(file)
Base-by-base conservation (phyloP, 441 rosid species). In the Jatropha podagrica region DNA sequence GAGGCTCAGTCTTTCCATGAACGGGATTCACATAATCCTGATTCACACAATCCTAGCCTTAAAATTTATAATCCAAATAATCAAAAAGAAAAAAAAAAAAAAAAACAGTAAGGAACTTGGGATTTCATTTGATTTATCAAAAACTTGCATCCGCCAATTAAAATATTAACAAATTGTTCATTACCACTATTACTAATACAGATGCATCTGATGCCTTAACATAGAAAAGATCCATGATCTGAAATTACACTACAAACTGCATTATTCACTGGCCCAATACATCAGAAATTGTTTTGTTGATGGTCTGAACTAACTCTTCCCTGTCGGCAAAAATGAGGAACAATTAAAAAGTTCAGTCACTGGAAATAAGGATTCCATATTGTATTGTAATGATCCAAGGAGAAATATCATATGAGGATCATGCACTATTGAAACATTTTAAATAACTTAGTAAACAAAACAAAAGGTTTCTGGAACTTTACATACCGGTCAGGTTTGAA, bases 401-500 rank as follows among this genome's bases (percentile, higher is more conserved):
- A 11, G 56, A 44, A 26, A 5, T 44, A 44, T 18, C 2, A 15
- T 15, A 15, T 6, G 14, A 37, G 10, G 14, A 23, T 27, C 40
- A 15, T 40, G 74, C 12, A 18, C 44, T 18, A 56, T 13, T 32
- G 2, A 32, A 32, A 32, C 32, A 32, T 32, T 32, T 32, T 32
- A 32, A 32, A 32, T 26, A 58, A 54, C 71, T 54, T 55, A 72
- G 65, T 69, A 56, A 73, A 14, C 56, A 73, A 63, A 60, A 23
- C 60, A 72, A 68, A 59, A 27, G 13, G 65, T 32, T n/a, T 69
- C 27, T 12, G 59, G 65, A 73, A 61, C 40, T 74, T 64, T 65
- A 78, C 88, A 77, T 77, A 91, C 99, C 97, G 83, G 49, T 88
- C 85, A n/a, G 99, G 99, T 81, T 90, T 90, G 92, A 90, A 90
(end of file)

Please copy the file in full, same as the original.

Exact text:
Base-by-base conservation (phyloP, 441 rosid species). In the Jatropha podagrica region DNA sequence GAGGCTCAGTCTTTCCATGAACGGGATTCACATAATCCTGATTCACACAATCCTAGCCTTAAAATTTATAATCCAAATAATCAAAAAGAAAAAAAAAAAAAAAAACAGTAAGGAACTTGGGATTTCATTTGATTTATCAAAAACTTGCATCCGCCAATTAAAATATTAACAAATTGTTCATTACCACTATTACTAATACAGATGCATCTGATGCCTTAACATAGAAAAGATCCATGATCTGAAATTACACTACAAACTGCATTATTCACTGGCCCAATACATCAGAAATTGTTTTGTTGATGGTCTGAACTAACTCTTCCCTGTCGGCAAAAATGAGGAACAATTAAAAAGTTCAGTCACTGGAAATAAGGATTCCATATTGTATTGTAATGATCCAAGGAGAAATATCATATGAGGATCATGCACTATTGAAACATTTTAAATAACTTAGTAAACAAAACAAAAGGTTTCTGGAACTTTACATACCGGTCAGGTTTGAA, bases 401-500 rank as follows among this genome's bases (percentile, higher is more conserved):
- A 11, G 56, A 44, A 26, A 5, T 44, A 44, T 18, C 2, A 15
- T 15, A 15, T 6, G 14, A 37, G 10, G 14, A 23, T 27, C 40
- A 15, T 40, G 74, C 12, A 18, C 44, T 18, A 56, T 13, T 32
- G 2, A 32, A 32, A 32, C 32, A 32, T 32, T 32, T 32, T 32
- A 32, A 32, A 32, T 26, A 58, A 54, C 71, T 54, T 55, A 72
- G 65, T 69, A 56, A 73, A 14, C 56, A 73, A 63, A 60, A 23
- C 60, A 72, A 68, A 59, A 27, G 13, G 65, T 32, T n/a, T 69
- C 27, T 12, G 59, G 65, A 73, A 61, C 40, T 74, T 64, T 65
- A 78, C 88, A 77, T 77, A 91, C 99, C 97, G 83, G 49, T 88
- C 85, A n/a, G 99, G 99, T 81, T 90, T 90, G 92, A 90, A 90